Even assuming that all producers stick to the OPEC+ plan, if we take the median of the estimate of global storage capacity — 1.35 billion barrels — then the world’s stocks of oil storage will be full by early June. If the deal collapses, and everyone maximizes output, then production prices will fall to single digits or even zero earlier, potentially by mid-May. This reality can be avoided only if the coronavirus outbreak is quickly contained and the global workforce is able to get back to work.

About the author: 
Dr.Antonia Colibasanu is Geopolitical Futures’ Chief Operating Officer. She is responsible for overseeing all departments and marketing operations for the company. Dr. Colibasanu joined Geopolitical Futures as a senior analyst in 2016 and frequently speaks on international economics and security topics in Europe. She is also lecturer on international relations at the Romanian National University of Political Studies and Public Administration and associate professor for the Romanian National Defense University Carol I Regional Department of Defense Resources Management Studies. Prior to Geopolitical Futures, Dr. Colibasanu spent more than 10 years with Stratfor in various positions, including as partner for Europe and vice president for international marketing. Prior to joining Stratfor in 2006, Dr. Colibasanu held a variety of roles with the World Trade Center Association in Bucharest. Dr. Colibasanu holds a Doctorate in International Business and Economics from Bucharest’s Academy of Economic Studies, where her thesis focused on country risk analysis and investment decision-making processes within transnational companies. She also holds a Master’s degree in International Project Management. She is an alumna of the International Institute on Politics and Economics at Georgetown University.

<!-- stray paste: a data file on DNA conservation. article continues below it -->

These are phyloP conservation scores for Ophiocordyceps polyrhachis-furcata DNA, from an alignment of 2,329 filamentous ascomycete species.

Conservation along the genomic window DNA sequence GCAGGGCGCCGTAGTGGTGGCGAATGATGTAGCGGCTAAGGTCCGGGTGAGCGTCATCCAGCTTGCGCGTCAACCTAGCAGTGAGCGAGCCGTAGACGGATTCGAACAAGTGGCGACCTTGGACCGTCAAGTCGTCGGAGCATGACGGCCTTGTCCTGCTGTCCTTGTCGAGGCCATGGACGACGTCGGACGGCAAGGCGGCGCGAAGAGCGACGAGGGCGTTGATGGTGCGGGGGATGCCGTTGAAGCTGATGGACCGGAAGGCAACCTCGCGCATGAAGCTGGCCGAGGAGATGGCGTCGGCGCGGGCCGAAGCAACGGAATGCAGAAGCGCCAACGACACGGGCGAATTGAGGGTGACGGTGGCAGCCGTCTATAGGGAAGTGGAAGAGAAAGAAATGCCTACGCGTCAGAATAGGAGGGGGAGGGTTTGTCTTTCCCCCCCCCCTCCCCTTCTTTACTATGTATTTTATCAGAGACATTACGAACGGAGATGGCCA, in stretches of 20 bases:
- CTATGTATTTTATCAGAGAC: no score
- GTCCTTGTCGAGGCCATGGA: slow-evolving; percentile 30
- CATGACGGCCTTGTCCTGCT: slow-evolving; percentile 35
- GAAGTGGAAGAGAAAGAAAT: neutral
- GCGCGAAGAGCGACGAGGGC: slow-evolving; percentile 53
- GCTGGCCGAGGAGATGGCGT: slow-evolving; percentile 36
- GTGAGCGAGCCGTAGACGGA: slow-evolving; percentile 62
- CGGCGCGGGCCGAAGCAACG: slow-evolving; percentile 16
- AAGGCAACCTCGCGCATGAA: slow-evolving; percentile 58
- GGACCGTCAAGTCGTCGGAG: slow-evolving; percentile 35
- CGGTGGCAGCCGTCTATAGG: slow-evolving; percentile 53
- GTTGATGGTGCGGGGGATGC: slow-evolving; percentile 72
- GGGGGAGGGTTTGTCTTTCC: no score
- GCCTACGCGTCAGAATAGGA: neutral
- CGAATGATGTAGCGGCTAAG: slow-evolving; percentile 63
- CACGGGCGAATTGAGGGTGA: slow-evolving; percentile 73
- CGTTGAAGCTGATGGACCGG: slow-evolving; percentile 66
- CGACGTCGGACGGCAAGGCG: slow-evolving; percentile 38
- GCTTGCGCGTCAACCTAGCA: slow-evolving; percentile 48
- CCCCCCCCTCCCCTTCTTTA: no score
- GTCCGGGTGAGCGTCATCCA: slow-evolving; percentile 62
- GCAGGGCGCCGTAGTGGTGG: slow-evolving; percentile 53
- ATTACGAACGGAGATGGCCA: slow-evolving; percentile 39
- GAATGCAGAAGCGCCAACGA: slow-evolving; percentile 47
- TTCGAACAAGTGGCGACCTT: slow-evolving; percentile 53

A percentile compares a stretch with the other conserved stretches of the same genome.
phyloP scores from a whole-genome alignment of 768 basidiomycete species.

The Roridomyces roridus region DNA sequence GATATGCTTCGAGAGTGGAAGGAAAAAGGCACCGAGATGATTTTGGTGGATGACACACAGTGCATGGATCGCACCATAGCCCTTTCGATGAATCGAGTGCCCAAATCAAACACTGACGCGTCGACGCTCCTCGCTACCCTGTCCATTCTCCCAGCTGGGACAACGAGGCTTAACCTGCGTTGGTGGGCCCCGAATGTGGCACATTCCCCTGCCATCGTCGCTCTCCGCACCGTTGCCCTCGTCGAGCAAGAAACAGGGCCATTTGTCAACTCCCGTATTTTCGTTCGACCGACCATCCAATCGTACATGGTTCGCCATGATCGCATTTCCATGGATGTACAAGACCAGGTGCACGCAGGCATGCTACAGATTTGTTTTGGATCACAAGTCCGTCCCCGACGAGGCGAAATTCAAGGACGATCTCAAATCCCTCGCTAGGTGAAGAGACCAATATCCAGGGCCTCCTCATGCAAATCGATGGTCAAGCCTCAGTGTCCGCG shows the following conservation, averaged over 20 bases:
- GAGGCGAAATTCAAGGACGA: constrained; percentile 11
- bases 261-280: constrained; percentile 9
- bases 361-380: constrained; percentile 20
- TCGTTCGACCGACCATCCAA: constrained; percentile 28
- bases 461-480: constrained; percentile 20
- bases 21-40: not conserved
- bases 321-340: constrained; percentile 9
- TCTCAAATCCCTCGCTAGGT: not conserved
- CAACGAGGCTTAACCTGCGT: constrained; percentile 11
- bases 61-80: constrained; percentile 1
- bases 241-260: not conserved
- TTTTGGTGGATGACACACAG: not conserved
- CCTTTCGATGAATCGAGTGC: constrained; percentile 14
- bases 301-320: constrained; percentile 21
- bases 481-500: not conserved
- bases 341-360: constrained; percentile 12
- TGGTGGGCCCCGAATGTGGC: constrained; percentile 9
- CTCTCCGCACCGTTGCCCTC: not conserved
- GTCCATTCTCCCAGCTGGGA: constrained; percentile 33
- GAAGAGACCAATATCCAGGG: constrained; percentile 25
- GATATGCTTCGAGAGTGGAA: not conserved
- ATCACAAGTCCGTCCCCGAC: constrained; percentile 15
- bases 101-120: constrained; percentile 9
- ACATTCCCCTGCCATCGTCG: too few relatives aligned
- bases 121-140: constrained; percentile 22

Copyright 2020 Geopolitical Futures, LLC. Republished with permission.

Ljubljana/Bucharest, 9 May 2020

June 1,  2020